# Arc Length

3.b Find the arc length of the given curve

α(t) = (t, 1, (1/6)t^3 + (1/2)t^-1) from t = 1 to t = 3.

Of course, I need to find the first derivative and integrate its norm.

α'(t) = (1, 0, (1/2)t^2 - (1/2)t^-2)

∫ [1 + (1/4)t^4 + (1/4)t^-4]^(1/2) dt, t = 1 to t = 3.

Have I simply forgotten useful integrals?

5. Let α(t) = (e^t, e^-t, root2*t). Calculate first derivative, norm, and re-parametrize alpha by its arc length, starting at t = 0.

α'(t) = (e^t, -e^-t, root2)

∫ [e^2u + e^-2u + 2]^(1/2) du, u = 0 to u = t.

LCKurtz
Homework Helper
Gold Member
With over 1500 posts to this group, I would say it is time you learned to type simple equations like yours in Latex to make them more readable for everyone.

Of course, I need to find the first derivative and integrate its norm.

α'(t) = (1, 0, (1/2)t^2 - (1/2)t^-2)

∫ [1 + (1/4)t^4 + (1/4)t^-4]^(1/2) dt, t = 1 to t = 3.

Have I simply forgotten useful integrals?

Apparently you have forgotten algebra too. ##(a-b)^2\ne a^2+b^2##. Once you calculate the norm correctly, use algebra to make a perfect square under the square root.

α'(t) = (e^t, -e^-t, root2)

∫ [e^2u + e^-2u + 2]^(1/2) du, u = 0 to u = t.

Again, you might work some algebra on the square root. Arc length is usually denoted with ##s##.

With over 1500 posts to this group, I would say it is time you learned to type simple equations like yours in Latex to make them more readable for everyone.

Apparently you have forgotten algebra too. ##(a-b)^2\ne a^2+b^2##. Once you calculate the norm correctly, use algebra to make a perfect square under the square root.

Again, you might work some algebra on the square root. Arc length is usually denoted with ##s##.

Eh. You're right. 3.b is not a mystery anymore. I'll see what I can do with 5.

Last edited:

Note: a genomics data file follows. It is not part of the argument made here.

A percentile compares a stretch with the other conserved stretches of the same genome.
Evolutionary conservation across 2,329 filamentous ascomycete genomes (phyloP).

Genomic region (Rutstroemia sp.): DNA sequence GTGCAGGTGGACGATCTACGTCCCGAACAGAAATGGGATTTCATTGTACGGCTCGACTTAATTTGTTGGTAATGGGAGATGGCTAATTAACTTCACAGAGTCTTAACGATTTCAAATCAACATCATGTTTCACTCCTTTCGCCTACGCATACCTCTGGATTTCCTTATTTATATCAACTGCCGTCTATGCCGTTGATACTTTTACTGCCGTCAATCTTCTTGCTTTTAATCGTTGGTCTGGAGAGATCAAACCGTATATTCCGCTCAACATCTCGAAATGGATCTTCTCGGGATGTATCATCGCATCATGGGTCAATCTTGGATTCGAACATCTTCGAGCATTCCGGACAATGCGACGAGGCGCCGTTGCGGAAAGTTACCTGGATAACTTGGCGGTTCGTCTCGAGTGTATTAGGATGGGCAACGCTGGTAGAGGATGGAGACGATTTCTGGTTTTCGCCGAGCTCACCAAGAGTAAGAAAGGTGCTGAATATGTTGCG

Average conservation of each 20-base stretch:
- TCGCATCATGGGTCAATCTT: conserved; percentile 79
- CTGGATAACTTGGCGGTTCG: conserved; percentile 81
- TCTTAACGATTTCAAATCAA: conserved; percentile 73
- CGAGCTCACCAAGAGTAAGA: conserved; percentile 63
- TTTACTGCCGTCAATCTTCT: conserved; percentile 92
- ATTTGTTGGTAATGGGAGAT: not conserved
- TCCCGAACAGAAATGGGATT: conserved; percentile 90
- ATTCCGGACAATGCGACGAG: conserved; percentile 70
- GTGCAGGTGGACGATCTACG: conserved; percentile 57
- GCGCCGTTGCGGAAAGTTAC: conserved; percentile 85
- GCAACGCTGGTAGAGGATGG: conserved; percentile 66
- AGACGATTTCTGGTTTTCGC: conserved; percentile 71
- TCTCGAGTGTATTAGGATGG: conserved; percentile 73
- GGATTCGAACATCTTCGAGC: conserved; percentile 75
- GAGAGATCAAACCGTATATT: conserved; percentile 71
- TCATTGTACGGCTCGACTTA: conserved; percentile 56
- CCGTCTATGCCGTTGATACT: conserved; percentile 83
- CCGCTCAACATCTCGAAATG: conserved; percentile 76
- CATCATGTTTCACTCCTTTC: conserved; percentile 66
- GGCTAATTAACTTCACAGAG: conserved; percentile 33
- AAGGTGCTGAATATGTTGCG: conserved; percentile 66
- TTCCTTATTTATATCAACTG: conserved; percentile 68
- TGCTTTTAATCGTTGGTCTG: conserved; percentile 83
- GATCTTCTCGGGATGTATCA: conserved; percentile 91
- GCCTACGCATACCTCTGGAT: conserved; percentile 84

For the arc length I got

s(t) = $e^t - e^{-t}$

LCKurtz
Homework Helper
Gold Member
For the arc length I got

s(t) = $e^t - e^{-t}$

You can include the whole equation in itex brackets so it looks like this:

$s(t) = e^t - e^{-t}$

Your problem asked for the arc length from between ##t=1## to ##t=3##. I think what you have calculated is the arc length measuring from ##0## to ##t##.

You can include the whole equation in itex brackets so it looks like this:

$s(t) = e^t - e^{-t}$

Your problem asked for the arc length from between ##t=1## to ##t=3##. I think what you have calculated is the arc length measuring from ##0## to ##t##.

Thanks for the tip.

That's right. The second problem wants me to parametrize the curve in terms of arc length. In this case, I need to find t(s) to get $α(t(s))$.

I suppose I simply need to take the logarithm of both sides and go from there.

LCKurtz
Homework Helper
Gold Member
Thanks for the tip.

That's right. The second problem wants me to parametrize the curve in terms of arc length. In this case, I need to find t(s) to get $α(t(s))$.

I suppose I simply need to take the logarithm of both sides and go from there.

Or, if you are comfortable with hyperbolic functions, you might notice$$s(t)=2\sinh(t)$$and use the inverse hyperbolic sine function.

Or, if you are comfortable with hyperbolic functions, you might notice$$s(t)=2\sinh(t)$$and use the inverse hyperbolic sine function.

I haven't dealt much with hyperbolic functions, but I did get

$t(s) = sinh^{-1}\frac{s}{2}$.

Why is the "s" so tiny?

LCKurtz
$t(s) = sinh^{-1}\frac{s}{2}$.
Maybe because the itex tag is for inline tex and it's trying to conserve space. If you put it on its own line with tex tags instead it looks like this$$t(s) = sinh^{-1}\frac{s}{2}$$Then again, maybe not. It still looks small compared to the ##2##. Something to do with the default fonts I suppose.